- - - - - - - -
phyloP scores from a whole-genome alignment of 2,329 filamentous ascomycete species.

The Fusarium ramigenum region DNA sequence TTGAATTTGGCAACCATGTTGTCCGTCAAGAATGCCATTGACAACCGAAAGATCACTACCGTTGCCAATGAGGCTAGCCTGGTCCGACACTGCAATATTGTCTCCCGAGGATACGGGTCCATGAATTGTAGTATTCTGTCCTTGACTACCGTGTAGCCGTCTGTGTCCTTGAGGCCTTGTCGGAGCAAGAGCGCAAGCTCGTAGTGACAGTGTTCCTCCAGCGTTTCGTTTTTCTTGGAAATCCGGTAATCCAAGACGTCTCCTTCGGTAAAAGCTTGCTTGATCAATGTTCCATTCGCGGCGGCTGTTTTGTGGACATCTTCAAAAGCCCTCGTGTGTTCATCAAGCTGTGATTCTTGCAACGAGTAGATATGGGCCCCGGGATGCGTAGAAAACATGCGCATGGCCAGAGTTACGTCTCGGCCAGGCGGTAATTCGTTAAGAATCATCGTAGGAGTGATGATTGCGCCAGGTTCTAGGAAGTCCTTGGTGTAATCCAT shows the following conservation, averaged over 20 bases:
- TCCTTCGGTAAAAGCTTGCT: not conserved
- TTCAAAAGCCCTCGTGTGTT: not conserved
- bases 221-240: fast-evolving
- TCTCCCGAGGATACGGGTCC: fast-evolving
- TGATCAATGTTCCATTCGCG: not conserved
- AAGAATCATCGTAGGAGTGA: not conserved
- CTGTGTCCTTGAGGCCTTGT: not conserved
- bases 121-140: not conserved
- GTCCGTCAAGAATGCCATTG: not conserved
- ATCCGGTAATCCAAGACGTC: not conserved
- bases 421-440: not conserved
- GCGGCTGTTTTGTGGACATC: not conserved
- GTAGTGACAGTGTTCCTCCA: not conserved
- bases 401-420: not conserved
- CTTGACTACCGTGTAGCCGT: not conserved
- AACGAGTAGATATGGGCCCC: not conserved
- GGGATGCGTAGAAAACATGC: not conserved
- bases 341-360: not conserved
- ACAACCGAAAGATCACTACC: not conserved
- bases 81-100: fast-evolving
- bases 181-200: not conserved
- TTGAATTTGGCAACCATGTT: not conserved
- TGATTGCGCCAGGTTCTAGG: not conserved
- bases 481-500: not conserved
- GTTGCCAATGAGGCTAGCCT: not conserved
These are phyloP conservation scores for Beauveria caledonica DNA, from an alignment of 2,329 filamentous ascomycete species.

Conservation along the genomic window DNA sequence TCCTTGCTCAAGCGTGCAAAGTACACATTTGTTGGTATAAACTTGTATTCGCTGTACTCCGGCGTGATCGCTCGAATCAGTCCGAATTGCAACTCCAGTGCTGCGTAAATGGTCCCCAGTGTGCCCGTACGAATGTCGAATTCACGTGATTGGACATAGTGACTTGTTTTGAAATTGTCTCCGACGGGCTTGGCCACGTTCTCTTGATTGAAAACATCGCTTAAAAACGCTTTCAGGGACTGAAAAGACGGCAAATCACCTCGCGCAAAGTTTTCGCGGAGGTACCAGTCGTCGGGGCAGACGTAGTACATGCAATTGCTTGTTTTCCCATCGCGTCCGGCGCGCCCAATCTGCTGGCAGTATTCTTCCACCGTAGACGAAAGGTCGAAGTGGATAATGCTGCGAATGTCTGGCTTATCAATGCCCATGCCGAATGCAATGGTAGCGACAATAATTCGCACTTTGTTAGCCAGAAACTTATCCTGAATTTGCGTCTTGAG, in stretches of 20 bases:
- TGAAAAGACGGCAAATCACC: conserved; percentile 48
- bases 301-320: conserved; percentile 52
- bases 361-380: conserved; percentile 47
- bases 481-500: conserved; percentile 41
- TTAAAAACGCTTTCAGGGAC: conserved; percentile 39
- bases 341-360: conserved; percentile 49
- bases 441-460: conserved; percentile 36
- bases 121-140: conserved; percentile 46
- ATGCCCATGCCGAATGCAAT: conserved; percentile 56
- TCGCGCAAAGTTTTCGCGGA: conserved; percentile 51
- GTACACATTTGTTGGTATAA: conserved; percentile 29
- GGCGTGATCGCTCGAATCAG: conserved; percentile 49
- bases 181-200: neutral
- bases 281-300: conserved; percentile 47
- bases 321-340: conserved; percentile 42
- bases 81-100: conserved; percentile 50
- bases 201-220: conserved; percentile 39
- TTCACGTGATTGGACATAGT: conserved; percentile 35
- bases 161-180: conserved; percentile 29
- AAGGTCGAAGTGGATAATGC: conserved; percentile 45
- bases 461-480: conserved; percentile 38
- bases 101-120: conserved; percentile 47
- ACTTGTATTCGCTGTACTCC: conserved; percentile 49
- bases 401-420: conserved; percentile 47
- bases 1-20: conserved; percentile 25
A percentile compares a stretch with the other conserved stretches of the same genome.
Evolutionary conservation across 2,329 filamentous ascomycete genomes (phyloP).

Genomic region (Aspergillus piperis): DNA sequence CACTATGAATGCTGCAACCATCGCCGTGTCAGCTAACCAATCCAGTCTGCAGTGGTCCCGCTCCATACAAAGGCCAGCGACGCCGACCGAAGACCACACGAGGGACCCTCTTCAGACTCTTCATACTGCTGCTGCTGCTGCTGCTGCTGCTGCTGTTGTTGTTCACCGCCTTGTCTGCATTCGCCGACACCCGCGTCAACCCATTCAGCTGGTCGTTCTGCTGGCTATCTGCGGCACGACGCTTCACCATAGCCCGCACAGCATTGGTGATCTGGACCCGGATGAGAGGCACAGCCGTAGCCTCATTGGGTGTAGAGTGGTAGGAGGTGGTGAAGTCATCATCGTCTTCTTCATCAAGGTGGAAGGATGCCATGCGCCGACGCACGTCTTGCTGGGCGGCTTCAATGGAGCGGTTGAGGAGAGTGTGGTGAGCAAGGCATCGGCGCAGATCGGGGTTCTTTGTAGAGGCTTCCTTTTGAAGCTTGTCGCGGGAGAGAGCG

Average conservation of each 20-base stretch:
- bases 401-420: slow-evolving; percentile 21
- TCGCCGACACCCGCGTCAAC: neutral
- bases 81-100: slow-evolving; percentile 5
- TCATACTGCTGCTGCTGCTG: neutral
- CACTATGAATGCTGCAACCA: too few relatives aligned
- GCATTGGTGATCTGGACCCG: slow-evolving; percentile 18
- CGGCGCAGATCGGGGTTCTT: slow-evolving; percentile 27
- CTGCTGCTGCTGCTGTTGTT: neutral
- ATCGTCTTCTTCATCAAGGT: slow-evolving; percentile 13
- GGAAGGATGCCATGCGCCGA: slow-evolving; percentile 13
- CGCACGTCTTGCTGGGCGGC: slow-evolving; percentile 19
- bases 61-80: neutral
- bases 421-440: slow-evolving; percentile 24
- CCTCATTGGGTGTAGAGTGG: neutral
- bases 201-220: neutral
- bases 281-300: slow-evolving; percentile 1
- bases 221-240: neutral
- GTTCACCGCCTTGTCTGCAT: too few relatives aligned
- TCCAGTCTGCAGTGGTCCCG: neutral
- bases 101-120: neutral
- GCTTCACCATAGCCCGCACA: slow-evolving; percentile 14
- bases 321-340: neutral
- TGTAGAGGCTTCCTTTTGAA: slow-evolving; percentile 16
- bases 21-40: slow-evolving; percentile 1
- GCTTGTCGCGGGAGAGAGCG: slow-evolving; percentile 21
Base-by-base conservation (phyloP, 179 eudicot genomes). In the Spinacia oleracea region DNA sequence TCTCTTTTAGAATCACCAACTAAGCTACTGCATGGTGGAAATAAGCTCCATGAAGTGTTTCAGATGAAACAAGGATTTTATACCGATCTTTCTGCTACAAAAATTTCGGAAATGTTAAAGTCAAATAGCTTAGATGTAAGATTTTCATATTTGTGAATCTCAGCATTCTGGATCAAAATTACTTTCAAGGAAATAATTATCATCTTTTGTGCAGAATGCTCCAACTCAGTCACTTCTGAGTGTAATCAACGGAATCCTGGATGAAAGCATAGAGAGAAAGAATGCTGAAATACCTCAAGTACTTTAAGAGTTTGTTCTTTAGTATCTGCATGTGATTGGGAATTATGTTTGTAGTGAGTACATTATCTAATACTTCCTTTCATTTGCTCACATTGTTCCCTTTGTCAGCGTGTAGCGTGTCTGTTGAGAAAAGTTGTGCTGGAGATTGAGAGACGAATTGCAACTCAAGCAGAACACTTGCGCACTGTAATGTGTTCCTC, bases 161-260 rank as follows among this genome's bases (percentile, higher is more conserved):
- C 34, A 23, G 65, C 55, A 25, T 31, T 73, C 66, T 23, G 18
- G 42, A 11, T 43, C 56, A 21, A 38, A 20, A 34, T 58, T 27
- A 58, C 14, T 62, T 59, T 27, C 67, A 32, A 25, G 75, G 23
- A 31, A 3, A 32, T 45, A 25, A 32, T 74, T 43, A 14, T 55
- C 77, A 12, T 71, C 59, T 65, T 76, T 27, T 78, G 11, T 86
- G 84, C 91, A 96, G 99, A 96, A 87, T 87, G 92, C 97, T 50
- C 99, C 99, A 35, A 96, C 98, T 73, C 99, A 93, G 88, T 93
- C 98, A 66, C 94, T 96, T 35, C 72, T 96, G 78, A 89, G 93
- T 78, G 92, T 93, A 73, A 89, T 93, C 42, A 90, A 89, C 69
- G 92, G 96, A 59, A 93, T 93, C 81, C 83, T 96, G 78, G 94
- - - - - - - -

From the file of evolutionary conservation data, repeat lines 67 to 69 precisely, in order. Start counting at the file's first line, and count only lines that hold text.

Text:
- ATCGTCTTCTTCATCAAGGT: slow-evolving; percentile 13
- GGAAGGATGCCATGCGCCGA: slow-evolving; percentile 13
- CGCACGTCTTGCTGGGCGGC: slow-evolving; percentile 19